“What would happen if one woman told the truth about her life? / The world would split open.”
Poet Muriel Rukeyser

Sunday, August 17, 2008

Reflections on Chrysalis: Part 8

In the spring of 1998 I graduated from the seminary with the M.Div. degree. I still had one more year for the MSW and I was moving deeper into the process toward ordination. The process in my denomination takes several steps: in the initial stages of discerning one is called an "aspirant." After "the weekend" if one is given the go ahead the one becomes a "postulant." Each of the next steps must take a minimum of six months to move through and allow for "formation." I was made a postulant in Feb. so by August I found myself going to the diocesan center to meet with a committee who would determine my readiness for "candidacy." Usually this meeting is a simple check in, no big deal. But that was not to be the case for me.

First of all I was given only a few days notice of the meeting. Secondly when I arrived the group informed me that they had not received any of my paperwork from the diocese and therefore knew nothing about me. I was asked to tell them about myself. This I proceeded to do. Later they told me that I was not ready for candidacy because I had not answered that question adequately enough. Huh? It was like they asked a simple question that ended up being "loaded" and dropped me into a chasm. As the next few months unfolded I came to realize that one member of this committee was taking issue with two things regarding me: this person did not like that I was getting a social work degree - that was not appropriate for a priest; and in particular this person did not like that my sense of call was changing from hospital chaplaincy to parish ministry - it was really NOT appropriate to have a social work degree in parish ministry....or so this person thought. It took several months of meetings but eventually, but late fall, I was made a candidate. I remember in the final meeting I said something about the "joy of serving God as an ordained member of the church..." to which this person responded, "Yeah, where's the joy when you are the only one cleaning the leaves out of the gutter?"

Geeze, I hoped my ministry would never leave me that bitter! Yes, I have been in that place, the only one "cleaning out the gutter" and I was frustrated by the lack of enthusiasm of the congregants to care for the church...but I still loved my ministry.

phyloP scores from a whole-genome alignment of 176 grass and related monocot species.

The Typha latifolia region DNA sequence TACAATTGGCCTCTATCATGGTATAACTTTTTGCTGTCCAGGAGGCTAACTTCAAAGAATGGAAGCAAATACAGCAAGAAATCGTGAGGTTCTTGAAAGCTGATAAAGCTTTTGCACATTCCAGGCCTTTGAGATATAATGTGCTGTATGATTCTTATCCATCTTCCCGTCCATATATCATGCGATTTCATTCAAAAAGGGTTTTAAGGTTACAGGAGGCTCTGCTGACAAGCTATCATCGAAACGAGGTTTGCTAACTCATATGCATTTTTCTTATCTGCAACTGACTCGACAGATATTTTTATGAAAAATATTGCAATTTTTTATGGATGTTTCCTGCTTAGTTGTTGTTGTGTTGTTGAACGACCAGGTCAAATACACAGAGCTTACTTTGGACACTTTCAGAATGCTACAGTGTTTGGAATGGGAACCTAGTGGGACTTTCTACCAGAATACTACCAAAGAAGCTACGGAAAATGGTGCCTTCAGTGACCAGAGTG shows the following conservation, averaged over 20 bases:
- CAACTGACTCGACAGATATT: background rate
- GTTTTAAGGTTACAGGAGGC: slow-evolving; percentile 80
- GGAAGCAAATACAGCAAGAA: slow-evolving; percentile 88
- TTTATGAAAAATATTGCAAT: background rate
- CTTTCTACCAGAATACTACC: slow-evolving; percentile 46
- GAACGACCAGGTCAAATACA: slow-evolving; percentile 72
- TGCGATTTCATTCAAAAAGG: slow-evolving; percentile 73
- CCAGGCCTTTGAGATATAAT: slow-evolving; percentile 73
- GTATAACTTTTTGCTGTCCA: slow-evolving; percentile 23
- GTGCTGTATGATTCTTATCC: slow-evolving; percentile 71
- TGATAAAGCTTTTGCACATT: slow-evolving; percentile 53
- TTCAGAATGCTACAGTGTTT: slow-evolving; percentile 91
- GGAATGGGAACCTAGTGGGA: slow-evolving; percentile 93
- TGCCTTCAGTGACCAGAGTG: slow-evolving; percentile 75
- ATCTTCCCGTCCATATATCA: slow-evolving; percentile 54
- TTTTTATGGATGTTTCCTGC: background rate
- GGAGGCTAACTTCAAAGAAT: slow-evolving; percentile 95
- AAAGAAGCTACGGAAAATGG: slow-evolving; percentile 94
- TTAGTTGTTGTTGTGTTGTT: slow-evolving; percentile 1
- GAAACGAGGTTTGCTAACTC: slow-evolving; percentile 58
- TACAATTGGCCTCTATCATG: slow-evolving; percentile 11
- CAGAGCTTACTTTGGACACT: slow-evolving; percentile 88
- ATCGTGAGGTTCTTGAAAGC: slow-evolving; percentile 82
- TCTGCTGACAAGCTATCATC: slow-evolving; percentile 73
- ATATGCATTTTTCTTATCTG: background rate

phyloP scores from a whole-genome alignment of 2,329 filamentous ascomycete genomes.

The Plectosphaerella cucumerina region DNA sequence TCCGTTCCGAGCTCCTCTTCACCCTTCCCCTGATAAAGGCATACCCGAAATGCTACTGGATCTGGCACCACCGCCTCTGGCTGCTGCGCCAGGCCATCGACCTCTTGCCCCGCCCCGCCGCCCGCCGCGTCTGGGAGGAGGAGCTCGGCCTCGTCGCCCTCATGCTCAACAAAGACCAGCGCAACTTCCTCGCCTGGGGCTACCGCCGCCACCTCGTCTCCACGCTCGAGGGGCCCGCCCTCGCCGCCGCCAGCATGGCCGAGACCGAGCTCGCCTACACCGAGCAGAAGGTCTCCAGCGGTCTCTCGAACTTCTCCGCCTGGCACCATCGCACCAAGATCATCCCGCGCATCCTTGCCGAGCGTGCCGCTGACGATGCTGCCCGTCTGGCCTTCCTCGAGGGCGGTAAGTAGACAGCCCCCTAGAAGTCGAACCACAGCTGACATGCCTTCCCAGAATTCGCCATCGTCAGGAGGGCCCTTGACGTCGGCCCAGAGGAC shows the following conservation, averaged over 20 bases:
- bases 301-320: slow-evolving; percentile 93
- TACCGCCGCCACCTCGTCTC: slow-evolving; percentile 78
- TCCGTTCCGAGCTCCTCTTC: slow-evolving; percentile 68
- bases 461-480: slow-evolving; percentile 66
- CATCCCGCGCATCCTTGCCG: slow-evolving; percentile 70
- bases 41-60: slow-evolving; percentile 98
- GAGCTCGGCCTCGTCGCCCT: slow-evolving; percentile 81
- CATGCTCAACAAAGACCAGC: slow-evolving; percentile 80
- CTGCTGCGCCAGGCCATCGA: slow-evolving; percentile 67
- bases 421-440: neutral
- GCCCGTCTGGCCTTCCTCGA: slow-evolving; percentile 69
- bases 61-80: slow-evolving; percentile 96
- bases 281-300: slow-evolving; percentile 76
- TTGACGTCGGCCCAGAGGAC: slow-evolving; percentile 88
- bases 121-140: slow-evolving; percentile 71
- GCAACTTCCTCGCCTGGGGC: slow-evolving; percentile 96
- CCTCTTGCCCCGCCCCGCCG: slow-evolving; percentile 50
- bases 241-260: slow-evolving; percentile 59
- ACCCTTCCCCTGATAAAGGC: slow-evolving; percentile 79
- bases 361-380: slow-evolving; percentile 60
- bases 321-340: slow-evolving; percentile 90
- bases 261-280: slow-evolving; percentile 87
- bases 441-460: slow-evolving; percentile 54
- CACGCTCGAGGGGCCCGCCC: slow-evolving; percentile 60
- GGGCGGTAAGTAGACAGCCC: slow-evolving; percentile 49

Anyway I became a postulant and entered into the next stages of formation. This final year of school I worked as an intern at a community social work agency doing family therapy, couples therapy, one on one, and group therapy. I had some wonderfullly complex family dynamics. It was a great experience.

I also worked as an intern at a church. This church was a beacon of social justice ministry in the 1960's and '70's. It was a strong vibrant parish with a healthy ministry to children and young families. It was in the city, not the suburbs. And, it had a woman rector. It was a great experience for. It was during this year, as I went from the social work agency to the church that I really understood that I was being called to parish ministry. I loved the rhythm of parish life. It had all the complex dynamics that would tap into my social work degree but it also enabled me to work with people over a life time. Plus I loved liturgy and the opportunity to really explore how and where God was active in the complexity of individuals and the church. So, it was a good year in that regard.

Although I had already graduated from seminary I still had to take the GOE's, the General Ordination Exams. These are taken in early January and take a week to complete. During the previous three years I had offered free massages to the seniors taking the GOE's. I brought my massage table to the seminary and used an empty room. Each night after the GOE's and on the day off, I offered treatments. I loved doing it. But this year, since I was taking the GOE's I arranged for other massage therapists, students from the massage school to come and offer treatments.

This year it was clear that four years of graduate school was taking its toll on me. I was sick a lot, with horrible sinus infections and colds, which lingered for weeks. But my physical ailments were the least of my concerns for bigger issues arose when the results of the GOE's came back in March.